Political Power of Diasporas in the Digital Era and their Role in the Arab Spring

By Belén Sánchez

When we think about the role of diaspora in their countries of origin, we normally refer to the impact of their economic remittances or their role of bringing attention to political issues in their home countries through lobbying efforts.   However, the role of the diaspora contributions to economics and politics in their countries of origin are changing and digital technologies and social media are among the factors enabling these different relations.

Just last week I attended a presentation of Friendly Transfer, a Start Up incubated by a group of Ecuadorians at the Harvard Innovation Lab, that allows friends around the world to connect and agree to exchange money locally instead of making expensive international transfers. This solution was developed as a mechanism to save on money transfer fees and also build trust amongst community members – especially within a diaspora community, whose family or friends may know each other back home.

The changing role of technology for diaspora communities is visible in politics and social activism. One of the most important references of this decade is the Arab Spring, a wave of revolutionary protests and demonstrations that started in December 2010 in Tunisia and expanded throughout the Arab world.  Wael Ghonim (author of the book “Revolution 2.0: The power of people is greater than the people in power) was born in Cairo Egypt and was living in Dubai when he was shocked by an image of the disfigured and bloodied body of Khaled Mohamed Said who apparently was beaten to death by Egyptian secret police officers.  The indignation he felt drove him to create a Facebook page titled “We Are All Khaled Said”.  From this page, he was able to organize silent stands and a communication campaign that contributed to the mobilization of people in Egypt demanding the return of democracy. This story clearly reflects how social media facilitated the active participation of a member of the diaspora community in the political events of his home country.

However, we have to avoid romanticizing the role of technologies. As Fathy Basem states “The internet was one factor among many that sparked the eruption of the revolution in Egypt¨.  So let´s briefly review some of the other factors that positively contributed to the development of this iconic series of revolutions in order to draw some lessons for those diaspora interested in promoting social activism back home.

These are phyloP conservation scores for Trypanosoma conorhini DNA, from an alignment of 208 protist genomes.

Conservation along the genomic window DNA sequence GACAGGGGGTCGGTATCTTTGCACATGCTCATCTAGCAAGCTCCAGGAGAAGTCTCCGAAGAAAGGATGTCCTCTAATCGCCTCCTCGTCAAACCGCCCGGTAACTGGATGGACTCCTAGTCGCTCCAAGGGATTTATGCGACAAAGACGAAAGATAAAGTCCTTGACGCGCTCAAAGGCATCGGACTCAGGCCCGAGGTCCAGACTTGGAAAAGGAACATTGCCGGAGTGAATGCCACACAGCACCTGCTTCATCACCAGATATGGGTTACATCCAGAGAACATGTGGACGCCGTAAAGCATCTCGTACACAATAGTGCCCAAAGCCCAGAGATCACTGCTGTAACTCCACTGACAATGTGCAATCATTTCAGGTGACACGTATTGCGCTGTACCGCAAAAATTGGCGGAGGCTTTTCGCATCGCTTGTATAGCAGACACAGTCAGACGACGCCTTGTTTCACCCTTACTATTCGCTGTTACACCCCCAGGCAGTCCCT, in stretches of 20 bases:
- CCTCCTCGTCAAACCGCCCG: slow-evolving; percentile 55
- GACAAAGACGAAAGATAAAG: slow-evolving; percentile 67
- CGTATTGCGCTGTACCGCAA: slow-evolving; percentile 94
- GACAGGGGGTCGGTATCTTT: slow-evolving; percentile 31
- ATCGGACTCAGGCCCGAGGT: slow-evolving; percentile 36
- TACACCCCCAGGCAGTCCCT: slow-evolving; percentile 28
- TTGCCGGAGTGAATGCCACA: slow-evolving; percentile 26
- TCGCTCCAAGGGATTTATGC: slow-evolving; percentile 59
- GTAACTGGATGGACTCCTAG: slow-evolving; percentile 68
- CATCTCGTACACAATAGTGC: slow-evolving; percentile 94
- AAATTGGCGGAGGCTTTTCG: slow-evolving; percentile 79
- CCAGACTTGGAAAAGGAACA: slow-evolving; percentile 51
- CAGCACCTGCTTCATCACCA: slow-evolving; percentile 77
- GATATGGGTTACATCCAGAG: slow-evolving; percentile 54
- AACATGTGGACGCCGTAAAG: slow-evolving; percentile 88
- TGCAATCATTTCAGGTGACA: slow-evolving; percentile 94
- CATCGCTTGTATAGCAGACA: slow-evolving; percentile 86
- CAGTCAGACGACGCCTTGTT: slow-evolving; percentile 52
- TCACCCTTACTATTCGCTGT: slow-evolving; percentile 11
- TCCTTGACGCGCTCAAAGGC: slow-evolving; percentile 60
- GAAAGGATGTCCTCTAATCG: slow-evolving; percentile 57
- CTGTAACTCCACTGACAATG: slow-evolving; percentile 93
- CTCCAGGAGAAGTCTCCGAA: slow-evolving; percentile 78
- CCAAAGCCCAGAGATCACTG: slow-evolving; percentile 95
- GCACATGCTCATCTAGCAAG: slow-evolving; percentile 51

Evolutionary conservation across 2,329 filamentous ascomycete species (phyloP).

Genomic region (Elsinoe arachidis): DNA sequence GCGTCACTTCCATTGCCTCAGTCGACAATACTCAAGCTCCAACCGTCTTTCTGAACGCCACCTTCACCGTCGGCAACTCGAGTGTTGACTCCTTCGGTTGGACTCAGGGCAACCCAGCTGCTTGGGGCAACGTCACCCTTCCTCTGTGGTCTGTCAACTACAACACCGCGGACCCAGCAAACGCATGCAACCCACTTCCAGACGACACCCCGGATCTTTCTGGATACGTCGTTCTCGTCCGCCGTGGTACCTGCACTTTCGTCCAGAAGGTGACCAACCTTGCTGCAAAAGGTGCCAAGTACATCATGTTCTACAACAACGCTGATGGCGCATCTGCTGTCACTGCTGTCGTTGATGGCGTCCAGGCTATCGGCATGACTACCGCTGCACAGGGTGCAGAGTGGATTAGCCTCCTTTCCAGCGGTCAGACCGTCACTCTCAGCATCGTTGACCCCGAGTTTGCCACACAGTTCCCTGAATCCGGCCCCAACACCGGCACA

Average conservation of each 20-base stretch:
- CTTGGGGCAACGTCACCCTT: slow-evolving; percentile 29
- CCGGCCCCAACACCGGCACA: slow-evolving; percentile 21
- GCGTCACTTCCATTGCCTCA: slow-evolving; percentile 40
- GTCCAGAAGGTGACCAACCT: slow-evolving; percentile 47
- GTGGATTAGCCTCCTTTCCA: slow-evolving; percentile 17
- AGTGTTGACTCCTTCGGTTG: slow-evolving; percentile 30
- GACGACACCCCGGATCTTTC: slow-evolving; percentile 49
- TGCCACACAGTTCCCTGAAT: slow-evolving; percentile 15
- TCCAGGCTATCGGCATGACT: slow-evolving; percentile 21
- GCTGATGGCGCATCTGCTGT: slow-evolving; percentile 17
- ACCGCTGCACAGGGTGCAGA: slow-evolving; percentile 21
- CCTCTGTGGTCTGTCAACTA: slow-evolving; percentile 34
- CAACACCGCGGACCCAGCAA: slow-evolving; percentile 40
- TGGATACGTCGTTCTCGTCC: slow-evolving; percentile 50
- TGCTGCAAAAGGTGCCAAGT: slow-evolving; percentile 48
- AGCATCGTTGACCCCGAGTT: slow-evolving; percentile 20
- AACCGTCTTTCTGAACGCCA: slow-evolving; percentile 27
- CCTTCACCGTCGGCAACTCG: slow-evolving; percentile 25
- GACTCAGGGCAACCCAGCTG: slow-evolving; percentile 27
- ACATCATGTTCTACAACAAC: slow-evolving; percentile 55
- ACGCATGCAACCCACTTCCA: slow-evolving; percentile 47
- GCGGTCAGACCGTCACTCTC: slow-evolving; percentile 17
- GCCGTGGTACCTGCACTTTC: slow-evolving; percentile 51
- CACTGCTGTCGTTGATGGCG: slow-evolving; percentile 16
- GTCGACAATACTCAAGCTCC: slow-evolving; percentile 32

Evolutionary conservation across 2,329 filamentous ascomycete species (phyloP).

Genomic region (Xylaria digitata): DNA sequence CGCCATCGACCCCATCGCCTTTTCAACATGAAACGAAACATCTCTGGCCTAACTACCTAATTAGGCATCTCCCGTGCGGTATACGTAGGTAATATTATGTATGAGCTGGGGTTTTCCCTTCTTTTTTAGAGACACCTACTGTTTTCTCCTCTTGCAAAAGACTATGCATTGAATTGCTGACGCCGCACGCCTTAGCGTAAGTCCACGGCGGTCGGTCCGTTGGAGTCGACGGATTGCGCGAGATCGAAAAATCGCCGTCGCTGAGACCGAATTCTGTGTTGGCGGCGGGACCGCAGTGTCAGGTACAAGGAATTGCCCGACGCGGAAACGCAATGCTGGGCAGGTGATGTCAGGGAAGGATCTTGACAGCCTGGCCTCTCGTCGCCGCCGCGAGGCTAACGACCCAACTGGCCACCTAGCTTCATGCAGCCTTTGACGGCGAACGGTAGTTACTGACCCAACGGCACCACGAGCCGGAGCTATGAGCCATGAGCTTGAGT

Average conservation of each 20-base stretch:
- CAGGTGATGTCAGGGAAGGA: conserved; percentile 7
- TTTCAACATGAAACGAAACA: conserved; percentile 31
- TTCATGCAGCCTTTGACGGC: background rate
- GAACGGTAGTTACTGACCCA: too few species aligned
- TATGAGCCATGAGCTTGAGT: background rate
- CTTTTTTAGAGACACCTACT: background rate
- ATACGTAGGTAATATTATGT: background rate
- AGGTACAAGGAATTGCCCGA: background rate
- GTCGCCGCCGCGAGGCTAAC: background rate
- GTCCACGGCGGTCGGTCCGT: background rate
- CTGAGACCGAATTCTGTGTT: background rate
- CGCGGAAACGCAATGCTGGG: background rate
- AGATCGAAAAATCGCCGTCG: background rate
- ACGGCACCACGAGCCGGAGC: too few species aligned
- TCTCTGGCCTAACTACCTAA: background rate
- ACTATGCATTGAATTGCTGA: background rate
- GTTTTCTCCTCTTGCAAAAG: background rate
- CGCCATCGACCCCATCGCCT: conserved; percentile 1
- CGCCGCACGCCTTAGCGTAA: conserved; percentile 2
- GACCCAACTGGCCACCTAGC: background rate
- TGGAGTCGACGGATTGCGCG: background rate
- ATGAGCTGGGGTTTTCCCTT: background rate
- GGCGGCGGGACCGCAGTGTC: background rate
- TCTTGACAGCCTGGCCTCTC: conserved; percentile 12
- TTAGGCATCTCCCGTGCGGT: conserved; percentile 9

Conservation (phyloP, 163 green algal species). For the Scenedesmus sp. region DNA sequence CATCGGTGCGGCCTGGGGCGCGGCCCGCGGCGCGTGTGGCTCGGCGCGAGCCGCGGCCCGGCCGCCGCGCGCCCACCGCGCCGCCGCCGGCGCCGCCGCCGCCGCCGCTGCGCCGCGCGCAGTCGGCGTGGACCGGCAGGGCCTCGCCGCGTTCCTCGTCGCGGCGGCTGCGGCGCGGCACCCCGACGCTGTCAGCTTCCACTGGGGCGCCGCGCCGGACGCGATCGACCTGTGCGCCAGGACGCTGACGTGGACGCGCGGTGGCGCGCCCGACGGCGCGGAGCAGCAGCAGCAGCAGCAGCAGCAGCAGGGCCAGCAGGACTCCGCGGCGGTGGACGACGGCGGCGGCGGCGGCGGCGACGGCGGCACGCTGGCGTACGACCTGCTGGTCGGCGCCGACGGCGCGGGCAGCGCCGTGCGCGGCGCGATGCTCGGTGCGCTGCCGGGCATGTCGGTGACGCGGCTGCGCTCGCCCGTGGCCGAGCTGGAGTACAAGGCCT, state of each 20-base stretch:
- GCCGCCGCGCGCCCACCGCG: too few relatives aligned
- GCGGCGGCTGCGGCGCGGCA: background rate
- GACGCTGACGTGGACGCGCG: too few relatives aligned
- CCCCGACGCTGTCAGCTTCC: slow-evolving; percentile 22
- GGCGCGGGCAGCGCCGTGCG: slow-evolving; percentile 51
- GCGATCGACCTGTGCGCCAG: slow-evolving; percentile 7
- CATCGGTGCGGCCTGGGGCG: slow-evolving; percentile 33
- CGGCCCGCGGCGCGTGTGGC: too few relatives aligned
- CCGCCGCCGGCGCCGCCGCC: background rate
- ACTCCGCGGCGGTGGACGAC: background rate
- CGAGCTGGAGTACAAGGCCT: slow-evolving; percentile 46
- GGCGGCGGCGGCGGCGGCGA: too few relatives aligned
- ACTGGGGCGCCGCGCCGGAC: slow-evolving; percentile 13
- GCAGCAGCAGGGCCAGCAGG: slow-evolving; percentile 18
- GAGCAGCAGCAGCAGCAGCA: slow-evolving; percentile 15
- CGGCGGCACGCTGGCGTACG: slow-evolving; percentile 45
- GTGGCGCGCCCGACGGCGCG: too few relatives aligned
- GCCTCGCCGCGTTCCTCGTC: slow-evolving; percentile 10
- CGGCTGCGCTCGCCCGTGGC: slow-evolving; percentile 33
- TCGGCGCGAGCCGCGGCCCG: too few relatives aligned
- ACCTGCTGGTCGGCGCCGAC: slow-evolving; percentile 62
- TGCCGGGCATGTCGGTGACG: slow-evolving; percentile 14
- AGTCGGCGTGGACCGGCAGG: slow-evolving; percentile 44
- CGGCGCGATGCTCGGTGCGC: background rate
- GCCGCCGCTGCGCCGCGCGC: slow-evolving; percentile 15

• Connection with real events in home countries. Each of the digital campaigns launched during the Arab spring were related to real events.  The campaign #freemona was activated when the Egyptian-American writer Mona El Tahawy reported through Twitter that she been arrested.  In Tunisia, a campaign started after Mohamed Bouazizi set himself on fire in order to protest against the police who had confiscated his vegetable cart.  In addition, to the moments themselves, the administrators of the campaigns used public narrative in order to highlight values among the stories they were telling and in order to enable action.
  • Collaboration along a global ecosystem of participatory media. Ethan Zuckerman highlights how easy it is to generate content at a very low cost through new digital technologies and social media. However, in order to amplify those messages to reach enough people it is crucial to map, generate links and cooperate with the different actors that interact in the participatory media ecosystem.  As he explained in the Bouazizi case in Tunisia, the diasporas enabled the expansion of the scope of the national ecosystem towards a global one.  After videos of the Bouazizi protests were released on Facebook, they were picked by Tunisians living abroad who managed news aggregators like Nawaat.  Through these news aggregators, Aljazeera was able to find the story and bring it to the international community.
  • Use shared platforms. In Tunisia, the Government shut down the Internet and any type of communication among mobile phones.  The digital campaigns promoted during those days had more possibilities of surviving these restrictions because they were grounded on platforms that are shared by multiple users for multiple purposes like Facebook, Twitter or YouTube.  The common restriction to the use of these platforms due to political reasons ended up increasing awareness of affected users at the national level but also it drove attention internationally where the digital campaigns remained active.
  • Bringing activism to the streets.  Social media is allowing the emergence of new forms of political and social activism, but in order to avoid clicktivism, any initiative needs to be connected to real moments and actions.  In Egypt, the silent stands and the demonstrations at Cairo´s Tahrir Square promoted through Facebook are a clear example.

 

 

 

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